My workouts are always to music: whatever I am in the mood for… that is another way hardcore kindness enters the picture ! Whether it’s some of my favorite rock music :musical_score:, newly discovered rock music or even Adele or one of MANY MUSICIANS I FOLLOW !!! Even newly discovered mellow music works to, when in that mindset- I tend to be gentler!

But hardcore kindness for me includes just ::: BEING YOUR MOST AUTHENTIC SELF::: one of the best pieces of advice ( actually came up in therapy and because my family is toxic to me at times/I stick to my boundaries !!! That’s important. Big time. The advice I received was verbatim::: JODI, JUST DO JODI ! I felt the freedom to be ME ! And if someone doesn’t like how I have healed emotionally & physically:: that’s on them.

In closing @SarahZ::: giving it my all may be and is different for everyone. I am sure. So, as JODI::: I am friendly, introverted & shy at 1st, interested in all types of recovery: especially body-mind… I love the biology & neuroscience behind what Lin had taught me. As JODI: I play, read , write music, I love creating abstract art or drawings of musical instruments & neuroscience stuff, I spend time with my service dog Oreo:: who knows when something upsets me- she reads me like a book, all 7.5 lbs of her. Cuddling with her is part of giving it my all. Time withe my husband well spent. And I keep my circle :o: of friends fairly small & because of my family dynamics & dysfunctions they are not in the circle :o: :bangbang::heart::notes::paw_prints::paw_prints::blush:, which is my choice.

OMGoodness… if you need clarification on any of this::: I am totally open to keeping the lines of communication open. Remember::: KNOWLEDGE IS POWER !! PLEASE LET ME KNOW IF THIS HAD HELPED…
Sincerely,
JODI

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HI @SARAHZ//// getting back to you on HARE CORE KINDNESS;; the video I watched on youtube
was by Martha Beck. Looks like other people have cornered the market on those 3 words. It’d be worth watching Martha…then maybe some others. I am going to try one of the other ones now.
TAKE CARE,
Jodi

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OKAY:::SORRY I DID NOT USE MY BRAIN REWIRED NAME:::::Judolc703 !

SORRY @SARAHZ…those were videos of other "hard core things ". Martha’s was good.
Another good YouTube show(podcast) sometimes is Mayim Bialik’s… the neuroscientist
on BIG BANG THEORY… She is actually a neuroscientist/VERY SMART & FUN. I do enjoy
her podcasts occasionally She has worked with Alan Gordon on her own chronic pain…

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Hey Jodi @Judolc703 , I’m a little late to the party but wanted to say firstly that I’m so impressed with all the work you’ve done and how far you’ve come with your neuroplastic pain! Congratulations on finding the tools and perspectives that worked for you, it’s never an easy process but it can be a transformative and life-changing one.

Secondly, regarding the hip, I’m curious whether you have any strategies or intentions around doing the PT exercises. As a former PT-turned “mindbody movement lover,” I’m a big proponent of thinking of rehab exercises as less about preventing future pain by strengthening weak muscles (which will happen when you walk and load the hip post-operatively), and more about giving the muscles/tissues in the area “safety reinforcement.” Almost like positive or safety affirmations you would say out loud, but instead thinking of the exercise as somatically-based body-talk you’re giving your brain. With this approach, it becomes easier to de-emphasize the number of repetitions with PT exercise, and focus more on how they feel, activating these parts of the body in a slower, more mindful way. Let me know if you’re already approaching the exercises this way, or if this sounds like a different approach than the one you’re currently taking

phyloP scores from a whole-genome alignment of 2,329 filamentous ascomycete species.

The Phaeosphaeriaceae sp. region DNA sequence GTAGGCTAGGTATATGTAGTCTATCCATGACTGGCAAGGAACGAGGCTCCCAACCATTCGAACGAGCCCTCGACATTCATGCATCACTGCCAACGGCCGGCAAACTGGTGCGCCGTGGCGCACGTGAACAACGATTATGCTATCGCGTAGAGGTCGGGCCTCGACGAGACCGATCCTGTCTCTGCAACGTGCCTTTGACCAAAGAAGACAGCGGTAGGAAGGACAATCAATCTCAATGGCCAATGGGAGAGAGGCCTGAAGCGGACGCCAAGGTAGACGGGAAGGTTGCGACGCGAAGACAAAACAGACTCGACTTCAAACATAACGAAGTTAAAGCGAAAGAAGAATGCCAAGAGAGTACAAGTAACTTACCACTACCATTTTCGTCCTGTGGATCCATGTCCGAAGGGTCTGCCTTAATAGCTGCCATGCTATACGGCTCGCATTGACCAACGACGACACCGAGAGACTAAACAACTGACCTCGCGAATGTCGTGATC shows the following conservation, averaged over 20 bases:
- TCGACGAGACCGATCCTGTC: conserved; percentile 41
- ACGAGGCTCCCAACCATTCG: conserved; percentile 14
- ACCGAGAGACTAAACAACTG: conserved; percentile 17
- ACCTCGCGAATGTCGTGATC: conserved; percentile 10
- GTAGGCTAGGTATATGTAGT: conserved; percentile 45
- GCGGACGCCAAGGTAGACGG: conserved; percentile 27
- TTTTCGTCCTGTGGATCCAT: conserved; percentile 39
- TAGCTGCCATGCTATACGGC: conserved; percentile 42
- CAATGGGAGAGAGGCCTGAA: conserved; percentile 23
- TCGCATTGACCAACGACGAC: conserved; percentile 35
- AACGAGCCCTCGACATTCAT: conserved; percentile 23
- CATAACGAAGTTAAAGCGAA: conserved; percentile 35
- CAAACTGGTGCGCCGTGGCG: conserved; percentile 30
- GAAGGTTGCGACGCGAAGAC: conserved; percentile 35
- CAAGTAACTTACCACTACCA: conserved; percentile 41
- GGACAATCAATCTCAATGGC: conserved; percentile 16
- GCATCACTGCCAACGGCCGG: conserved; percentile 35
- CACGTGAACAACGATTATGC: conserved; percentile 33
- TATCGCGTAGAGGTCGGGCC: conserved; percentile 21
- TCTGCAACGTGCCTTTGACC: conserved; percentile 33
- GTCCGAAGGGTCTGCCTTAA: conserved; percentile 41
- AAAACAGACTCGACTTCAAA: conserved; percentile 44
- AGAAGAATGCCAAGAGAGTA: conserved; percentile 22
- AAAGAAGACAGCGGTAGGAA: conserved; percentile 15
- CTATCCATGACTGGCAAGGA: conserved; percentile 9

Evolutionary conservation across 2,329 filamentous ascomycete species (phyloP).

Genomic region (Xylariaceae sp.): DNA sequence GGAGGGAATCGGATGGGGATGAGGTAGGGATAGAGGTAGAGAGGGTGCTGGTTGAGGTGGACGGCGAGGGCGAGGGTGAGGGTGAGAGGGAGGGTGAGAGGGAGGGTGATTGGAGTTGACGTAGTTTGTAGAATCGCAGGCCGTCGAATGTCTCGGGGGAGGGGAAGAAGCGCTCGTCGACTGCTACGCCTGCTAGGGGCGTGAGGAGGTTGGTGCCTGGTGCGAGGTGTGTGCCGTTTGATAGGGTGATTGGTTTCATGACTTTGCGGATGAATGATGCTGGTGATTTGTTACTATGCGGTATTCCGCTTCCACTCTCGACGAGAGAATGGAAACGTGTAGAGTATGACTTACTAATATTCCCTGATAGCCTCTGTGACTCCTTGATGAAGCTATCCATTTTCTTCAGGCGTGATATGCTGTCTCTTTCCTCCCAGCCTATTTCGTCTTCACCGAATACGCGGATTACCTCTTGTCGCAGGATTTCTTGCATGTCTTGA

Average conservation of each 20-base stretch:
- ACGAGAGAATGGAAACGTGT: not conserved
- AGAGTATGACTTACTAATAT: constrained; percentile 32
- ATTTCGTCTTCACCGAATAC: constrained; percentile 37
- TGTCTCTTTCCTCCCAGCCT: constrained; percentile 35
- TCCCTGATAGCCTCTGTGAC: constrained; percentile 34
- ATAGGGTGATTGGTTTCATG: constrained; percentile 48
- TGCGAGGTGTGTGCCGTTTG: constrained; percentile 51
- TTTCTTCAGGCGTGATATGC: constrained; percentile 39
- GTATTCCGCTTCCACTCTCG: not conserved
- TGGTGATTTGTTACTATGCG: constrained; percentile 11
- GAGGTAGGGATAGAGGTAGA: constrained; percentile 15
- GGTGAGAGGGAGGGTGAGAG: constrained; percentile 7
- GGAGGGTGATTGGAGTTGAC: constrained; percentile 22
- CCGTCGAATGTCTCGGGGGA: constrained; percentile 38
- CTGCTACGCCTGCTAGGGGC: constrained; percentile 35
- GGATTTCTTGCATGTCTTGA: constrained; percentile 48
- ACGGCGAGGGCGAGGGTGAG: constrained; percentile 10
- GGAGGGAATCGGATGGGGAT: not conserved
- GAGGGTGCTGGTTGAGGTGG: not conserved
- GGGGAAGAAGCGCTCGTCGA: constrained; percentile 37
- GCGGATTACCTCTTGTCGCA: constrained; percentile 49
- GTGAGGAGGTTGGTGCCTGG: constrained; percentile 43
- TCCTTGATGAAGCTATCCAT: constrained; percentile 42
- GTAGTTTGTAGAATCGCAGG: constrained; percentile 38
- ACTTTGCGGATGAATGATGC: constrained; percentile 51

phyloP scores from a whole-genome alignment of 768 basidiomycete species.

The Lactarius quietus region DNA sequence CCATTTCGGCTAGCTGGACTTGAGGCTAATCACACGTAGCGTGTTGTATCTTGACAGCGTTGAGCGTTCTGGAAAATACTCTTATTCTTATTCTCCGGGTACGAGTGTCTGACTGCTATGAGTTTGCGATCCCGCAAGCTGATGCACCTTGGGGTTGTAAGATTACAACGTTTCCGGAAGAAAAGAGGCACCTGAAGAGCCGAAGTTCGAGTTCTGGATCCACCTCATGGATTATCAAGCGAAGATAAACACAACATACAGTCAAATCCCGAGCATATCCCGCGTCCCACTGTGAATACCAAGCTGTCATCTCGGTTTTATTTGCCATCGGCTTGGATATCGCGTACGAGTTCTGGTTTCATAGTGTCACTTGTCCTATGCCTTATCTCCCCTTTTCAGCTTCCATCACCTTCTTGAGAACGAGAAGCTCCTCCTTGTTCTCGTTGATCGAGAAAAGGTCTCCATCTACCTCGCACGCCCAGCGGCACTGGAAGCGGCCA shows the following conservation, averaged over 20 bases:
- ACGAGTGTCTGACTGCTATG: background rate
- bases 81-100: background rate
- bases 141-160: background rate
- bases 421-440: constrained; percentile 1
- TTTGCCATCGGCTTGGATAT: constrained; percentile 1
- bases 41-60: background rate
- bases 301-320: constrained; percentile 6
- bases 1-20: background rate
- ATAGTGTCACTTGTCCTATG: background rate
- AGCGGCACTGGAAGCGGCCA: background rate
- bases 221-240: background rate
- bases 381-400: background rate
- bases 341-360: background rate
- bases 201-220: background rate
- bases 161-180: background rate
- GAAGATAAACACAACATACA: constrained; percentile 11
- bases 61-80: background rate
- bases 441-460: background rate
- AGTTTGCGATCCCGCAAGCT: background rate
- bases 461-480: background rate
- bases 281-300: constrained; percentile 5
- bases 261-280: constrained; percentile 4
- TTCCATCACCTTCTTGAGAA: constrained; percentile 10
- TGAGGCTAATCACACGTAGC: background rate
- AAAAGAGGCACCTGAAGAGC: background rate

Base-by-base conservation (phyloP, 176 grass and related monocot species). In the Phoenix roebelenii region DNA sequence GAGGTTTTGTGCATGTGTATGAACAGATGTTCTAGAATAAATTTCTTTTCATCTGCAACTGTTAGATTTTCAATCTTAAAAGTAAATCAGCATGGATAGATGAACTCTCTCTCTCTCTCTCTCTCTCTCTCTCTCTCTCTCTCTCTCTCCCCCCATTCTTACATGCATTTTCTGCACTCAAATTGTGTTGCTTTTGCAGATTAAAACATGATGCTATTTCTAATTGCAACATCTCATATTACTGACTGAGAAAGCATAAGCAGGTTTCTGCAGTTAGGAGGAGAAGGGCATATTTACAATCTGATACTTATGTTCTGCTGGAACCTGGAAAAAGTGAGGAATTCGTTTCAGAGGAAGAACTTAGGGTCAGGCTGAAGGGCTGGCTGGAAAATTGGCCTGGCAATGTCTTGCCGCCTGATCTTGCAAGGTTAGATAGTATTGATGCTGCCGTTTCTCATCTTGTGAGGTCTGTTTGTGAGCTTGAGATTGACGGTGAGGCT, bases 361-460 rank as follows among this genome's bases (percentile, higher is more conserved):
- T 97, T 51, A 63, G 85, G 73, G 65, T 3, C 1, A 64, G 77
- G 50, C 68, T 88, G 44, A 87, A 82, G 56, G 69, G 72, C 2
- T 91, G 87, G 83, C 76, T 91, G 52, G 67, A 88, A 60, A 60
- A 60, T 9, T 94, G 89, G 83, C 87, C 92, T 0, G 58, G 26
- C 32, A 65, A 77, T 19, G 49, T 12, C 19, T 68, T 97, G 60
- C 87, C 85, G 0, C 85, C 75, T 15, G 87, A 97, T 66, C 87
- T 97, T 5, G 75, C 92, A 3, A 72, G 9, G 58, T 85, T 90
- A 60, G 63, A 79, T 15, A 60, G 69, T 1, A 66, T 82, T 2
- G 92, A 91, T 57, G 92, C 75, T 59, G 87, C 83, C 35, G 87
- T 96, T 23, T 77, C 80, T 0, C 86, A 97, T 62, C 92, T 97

Hello @jkelley…thank you for responding and for your useful positive input !!! Yes, doing all of this work & studying the topics of PRT, neuroplasticity, somatic tracking for both physical pain/but also some emotional issues that come up, mind-body approach and chronic pain as a primary diagnosis. The introduction to mind -body work just appealed to me ! As a physical education major in college I was always more into the biology/physiology …and now the neuroscience side of it. I have actually been studying more about what the different areas of the brain are responsible for and how this complicated “muscle” functions. The mind-body practice is something I feel I have embraced fully:::with the help of LIN!!! I had already known about neural pathways from doing a great deal of EMDR(eye movement desensitization reprocessing)…the EMDR worked so incredibly well to aid in practically irradicating the PTSD that had affected me for decades. It is so far in the back of my brain~where it will stay. The only issue that I may encounter (and I have already experienced 1 episode) is being triggered. It was odd because I did not realize(cognitively) that I had been triggered however my body totally gave me the signs. So…I believe that experience reinforced how the mind-body connection worked long before I actually knew about it !!! One thing that always sticks in my mind is :::your body has learned this (chronic ) pain…it can definitely unlearn it. That is powerful for me !